My drawings are'nt copyrighted as I was only evaluating the software so you can do what you like with them.

autotechsteve
09-16-2011, 10:52 PM
Hello Steve!
I would suggest TurboCad. It has over 25 yrs of development and is a full blown cad program.
ECM2 is a free G code sotware program on linux, (something else you will need) download the CD-Rom install of the linux operating system with ECM2 preloaded at linuxcnc.org, you are going to need a dedicated computer for the gcode anyways,

good luck
Andy
Andy,
Thank you for the TurboCAD suggestion. I have been poking around on the net and so far I like what I have found. Do I need a dedicated PC for CAM or just if I decide to run a Linux based CAM program?


Hello Steve!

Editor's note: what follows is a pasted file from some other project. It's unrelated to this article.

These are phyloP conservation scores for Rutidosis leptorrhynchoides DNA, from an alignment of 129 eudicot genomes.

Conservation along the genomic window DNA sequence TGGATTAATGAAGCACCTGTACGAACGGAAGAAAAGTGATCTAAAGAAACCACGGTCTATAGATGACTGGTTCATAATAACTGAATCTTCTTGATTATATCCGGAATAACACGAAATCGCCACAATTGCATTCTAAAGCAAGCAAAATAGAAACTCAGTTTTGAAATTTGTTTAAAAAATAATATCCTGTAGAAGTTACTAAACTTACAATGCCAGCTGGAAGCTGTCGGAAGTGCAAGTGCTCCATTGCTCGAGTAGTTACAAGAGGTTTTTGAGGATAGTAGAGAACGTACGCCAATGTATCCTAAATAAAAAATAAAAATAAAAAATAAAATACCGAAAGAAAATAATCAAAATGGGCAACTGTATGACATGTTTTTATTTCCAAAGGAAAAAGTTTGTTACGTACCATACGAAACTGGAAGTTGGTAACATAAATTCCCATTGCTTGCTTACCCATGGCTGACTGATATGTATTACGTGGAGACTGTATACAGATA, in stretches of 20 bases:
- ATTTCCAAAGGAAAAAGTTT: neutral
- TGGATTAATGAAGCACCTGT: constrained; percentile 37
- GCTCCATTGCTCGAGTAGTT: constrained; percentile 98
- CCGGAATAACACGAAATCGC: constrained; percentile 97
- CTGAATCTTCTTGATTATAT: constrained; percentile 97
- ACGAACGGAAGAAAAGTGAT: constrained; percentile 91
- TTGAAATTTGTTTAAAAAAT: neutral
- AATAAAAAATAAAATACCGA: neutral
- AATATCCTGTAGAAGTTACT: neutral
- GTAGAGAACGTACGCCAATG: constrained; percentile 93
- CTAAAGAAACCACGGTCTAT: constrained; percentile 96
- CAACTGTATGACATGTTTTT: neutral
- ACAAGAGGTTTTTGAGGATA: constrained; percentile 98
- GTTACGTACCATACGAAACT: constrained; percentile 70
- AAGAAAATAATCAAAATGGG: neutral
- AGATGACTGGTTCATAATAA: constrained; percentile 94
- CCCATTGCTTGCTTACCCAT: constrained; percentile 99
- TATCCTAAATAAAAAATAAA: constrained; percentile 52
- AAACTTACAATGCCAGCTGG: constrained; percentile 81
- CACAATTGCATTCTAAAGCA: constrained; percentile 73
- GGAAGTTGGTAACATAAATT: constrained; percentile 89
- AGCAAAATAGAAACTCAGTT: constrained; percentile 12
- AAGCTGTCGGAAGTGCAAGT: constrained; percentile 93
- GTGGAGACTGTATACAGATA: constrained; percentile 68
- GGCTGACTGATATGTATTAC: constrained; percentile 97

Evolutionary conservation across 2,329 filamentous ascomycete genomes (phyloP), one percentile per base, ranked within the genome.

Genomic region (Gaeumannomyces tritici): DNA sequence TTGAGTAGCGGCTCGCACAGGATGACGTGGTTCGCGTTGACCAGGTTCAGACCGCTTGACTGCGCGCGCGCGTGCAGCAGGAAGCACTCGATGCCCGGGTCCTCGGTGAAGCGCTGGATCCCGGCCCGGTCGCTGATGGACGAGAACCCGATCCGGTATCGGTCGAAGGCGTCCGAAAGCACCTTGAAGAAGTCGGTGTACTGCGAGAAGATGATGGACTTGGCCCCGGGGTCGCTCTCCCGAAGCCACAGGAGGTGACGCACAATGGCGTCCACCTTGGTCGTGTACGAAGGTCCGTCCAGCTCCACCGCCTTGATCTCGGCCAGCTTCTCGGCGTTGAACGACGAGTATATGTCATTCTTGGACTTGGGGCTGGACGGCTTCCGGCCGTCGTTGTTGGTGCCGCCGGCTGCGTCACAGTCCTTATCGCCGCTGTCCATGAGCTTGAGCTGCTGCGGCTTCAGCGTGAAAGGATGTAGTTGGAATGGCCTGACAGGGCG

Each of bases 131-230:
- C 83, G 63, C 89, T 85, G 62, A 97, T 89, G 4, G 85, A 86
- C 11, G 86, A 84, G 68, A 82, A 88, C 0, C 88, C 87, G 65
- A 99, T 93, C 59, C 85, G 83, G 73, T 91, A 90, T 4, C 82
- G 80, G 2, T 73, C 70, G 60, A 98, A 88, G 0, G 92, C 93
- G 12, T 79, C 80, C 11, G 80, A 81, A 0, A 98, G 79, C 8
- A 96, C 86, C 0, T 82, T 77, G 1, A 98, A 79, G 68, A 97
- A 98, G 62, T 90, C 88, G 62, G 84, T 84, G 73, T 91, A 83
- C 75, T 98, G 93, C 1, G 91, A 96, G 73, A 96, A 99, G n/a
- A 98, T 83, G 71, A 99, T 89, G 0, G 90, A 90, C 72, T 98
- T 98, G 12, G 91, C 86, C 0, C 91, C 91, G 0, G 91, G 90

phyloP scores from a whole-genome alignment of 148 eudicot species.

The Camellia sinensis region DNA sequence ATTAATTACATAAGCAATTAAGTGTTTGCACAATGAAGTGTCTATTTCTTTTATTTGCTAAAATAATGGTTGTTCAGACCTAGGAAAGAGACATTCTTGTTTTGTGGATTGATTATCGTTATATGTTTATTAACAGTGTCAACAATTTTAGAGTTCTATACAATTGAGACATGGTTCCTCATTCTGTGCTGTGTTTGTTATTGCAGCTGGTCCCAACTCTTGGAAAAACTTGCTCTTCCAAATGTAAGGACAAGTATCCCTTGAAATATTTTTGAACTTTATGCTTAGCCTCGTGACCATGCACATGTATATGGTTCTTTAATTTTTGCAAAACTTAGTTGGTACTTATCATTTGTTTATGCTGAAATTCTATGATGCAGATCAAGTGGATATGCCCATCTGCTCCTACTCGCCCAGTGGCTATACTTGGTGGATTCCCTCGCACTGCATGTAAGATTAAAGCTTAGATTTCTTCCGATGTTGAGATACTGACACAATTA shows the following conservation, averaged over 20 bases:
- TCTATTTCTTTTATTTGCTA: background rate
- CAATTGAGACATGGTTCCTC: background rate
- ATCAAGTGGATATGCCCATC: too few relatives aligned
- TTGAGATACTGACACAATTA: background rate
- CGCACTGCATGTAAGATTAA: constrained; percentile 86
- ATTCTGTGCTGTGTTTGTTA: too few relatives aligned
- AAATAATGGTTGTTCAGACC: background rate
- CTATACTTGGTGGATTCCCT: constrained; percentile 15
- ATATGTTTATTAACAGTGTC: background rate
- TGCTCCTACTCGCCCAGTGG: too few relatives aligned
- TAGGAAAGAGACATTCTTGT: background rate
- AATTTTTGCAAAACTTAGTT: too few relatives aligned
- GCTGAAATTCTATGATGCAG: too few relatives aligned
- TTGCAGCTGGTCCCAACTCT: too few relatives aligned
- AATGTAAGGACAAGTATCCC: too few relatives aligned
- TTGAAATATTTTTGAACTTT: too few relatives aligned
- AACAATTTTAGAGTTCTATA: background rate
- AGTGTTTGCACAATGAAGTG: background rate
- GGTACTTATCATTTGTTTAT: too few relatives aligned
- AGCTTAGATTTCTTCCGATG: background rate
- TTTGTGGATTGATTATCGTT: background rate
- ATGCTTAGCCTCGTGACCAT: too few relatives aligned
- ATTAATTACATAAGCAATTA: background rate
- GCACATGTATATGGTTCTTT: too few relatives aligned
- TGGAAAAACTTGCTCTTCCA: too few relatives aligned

I think the learing curve is pretty big here, but a good idea. I think you should get an expert to help you setup your cnc machine and probably have an experienced expert CAD/CAM/CNC operator do the cad/cam for your first job, and help you load it into the computer you are going to use to run the cnc for your first cnc job.
It would be possible to learn cad/cam/cnc/electronics while trying to get a first big cnc job out the door, but some local expert CAM/CNC/CAD help at your shop temporarly to jumpstart you, would be very,very helpful, otherwise you might miss time deadlines.

Some people like Mach3 for CAM, its $175
ArtSoft USA - Home of Mach3 and LazyCam (http://machsupport.com/), video tutorials available